The SS. Great Britain, Isambard Kingdom Brunel’s great leviathan, is surprising difficult to photograph; it’s so big! Of course, you read about its vast size and you see quite a bit of it in photographs on-line, but nothing really prepares you for seeing it in the Great Western Dry Dock. One walks around the dockside, stopping occasionally, raising the camera, stepping back and then back again and then you still can’t fit even half of the ship in the frame. Here are some of the photographs I did manage to take.
1. The Rudder: I think this photograph sums up the scale of the Great Britain the best. The underside of the ship, or what ever the technical term is for the percentage of the ships hull which is usually under the waterline, is accessible to visitors and you can walk amongst the props holding the ship up in its dry dock. It’s here that you see the lasting damage caused by her years as a wreck in the Falkland Islands. Patches of rust were showing (at the time of my visit) around holes that were big enough to put your finger in (not that I did and I don’t recommend you do). Dehumidifiers beside the keel stop the ship corroding any further. The SS. Great Britain’s website informs me that the enclosed dock is “as arid as the Arizona Desert!” You can read more about it here: http://www.ssgreatbritain.org/story/conserving-ss-great-britain
2. The Engine Room: This reconstruction of the engine is colossal! It almost fills the space and again its size makes it almost impossible to photograph. If I remember rightly, you edge your way around the mighty engine whilst it whirls around as if under steam. In some ways the size of the engine is more alarming than the size of the ship, because at least when you are standing on the deck you can say to yourself, “Well, it’s as big as this or that landmark in Bristol”. In the engine room the only point of reference is the engine itself.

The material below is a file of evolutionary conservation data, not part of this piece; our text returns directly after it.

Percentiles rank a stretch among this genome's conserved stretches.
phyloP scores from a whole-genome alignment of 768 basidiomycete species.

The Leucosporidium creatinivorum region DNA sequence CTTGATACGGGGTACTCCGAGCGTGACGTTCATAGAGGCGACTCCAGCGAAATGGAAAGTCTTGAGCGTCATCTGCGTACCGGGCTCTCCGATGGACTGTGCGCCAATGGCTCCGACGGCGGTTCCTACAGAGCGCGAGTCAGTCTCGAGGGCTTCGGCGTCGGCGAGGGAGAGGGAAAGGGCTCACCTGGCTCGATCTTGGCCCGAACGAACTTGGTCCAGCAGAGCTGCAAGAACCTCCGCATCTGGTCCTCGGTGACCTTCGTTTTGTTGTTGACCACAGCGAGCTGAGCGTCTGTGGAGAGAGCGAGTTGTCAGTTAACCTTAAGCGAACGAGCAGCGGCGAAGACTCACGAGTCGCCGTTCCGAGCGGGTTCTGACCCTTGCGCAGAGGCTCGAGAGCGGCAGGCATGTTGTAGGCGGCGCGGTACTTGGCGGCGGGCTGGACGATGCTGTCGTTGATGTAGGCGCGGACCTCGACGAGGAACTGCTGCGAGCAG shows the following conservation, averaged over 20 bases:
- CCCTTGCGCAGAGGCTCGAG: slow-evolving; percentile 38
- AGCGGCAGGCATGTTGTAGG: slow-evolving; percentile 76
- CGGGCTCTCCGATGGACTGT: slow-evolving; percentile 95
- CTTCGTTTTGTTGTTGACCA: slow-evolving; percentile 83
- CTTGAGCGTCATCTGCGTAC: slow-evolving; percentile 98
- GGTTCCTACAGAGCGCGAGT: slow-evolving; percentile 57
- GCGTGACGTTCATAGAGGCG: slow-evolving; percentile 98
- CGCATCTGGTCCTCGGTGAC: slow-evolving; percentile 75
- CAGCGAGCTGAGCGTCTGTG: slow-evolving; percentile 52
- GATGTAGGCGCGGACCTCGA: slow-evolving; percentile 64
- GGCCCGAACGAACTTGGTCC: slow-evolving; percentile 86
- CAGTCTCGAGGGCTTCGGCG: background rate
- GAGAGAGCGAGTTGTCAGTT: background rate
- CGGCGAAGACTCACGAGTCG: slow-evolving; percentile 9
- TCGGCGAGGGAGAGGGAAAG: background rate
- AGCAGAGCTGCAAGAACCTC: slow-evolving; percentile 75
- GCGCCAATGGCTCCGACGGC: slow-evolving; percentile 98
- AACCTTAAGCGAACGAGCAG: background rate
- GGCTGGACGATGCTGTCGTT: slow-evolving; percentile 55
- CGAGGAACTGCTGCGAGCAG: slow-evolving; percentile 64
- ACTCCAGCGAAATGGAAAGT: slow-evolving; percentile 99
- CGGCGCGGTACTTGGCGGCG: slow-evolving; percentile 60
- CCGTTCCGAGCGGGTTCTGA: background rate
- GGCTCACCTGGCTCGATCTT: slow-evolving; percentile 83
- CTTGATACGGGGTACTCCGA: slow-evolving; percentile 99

3. The Cabins: I visited Bristol in the company of my Cardiff based associate Mr. G. A and most of his photographs were of the interior of the ship, which is so cramped that you can’t really tell what it is he was photographing me looking at! We were there on a weekday with a handful of other visitors so you could not really get anything like an impression of what it would have been like with every cabin sold out on a long sea voyage to the other side of the world. This was one of the few photographs I took below decks, but G. A took much greater notice of the living conditions and took a special interest in all the hand bills pasted up for the passengers attention, regarding their conduct on board ship and services offered by various tradesmen to their fellow passengers. The best (and most amusing) handbill G photographed, in our opinion, advertised the services of a Mr. P. A. Jones who styled himself as a “Barber and Poet”; look out for it.
4. The Deck: The deck, thinking about it now, reminds me of the promenade at Cleethorpes, but with the obvious additions of numerous skylights, half-a-dozen masts and a great big funnel. The best way to get an idea of how high you are from the ground is to look down at the dockside. Great pains have obviously been taken to restore the dockside building and collect a prodigious amount of antique luggage to help set the scene.
5. The Livestock: It is not the most conventional method of trying to give someone an idea of the scale of a ship, but the deck of the SS. Great Britain can accommodate, without any difficulty, two cows in a purpose build stall. The dockside also has a pen containing two sheep and two pigs, so presumably they also had quarters aboard. If you would like to know more here is a link to the SS. Great Britains website: http://www.ssgreatbritain.org/story/conserving-ss-great-britain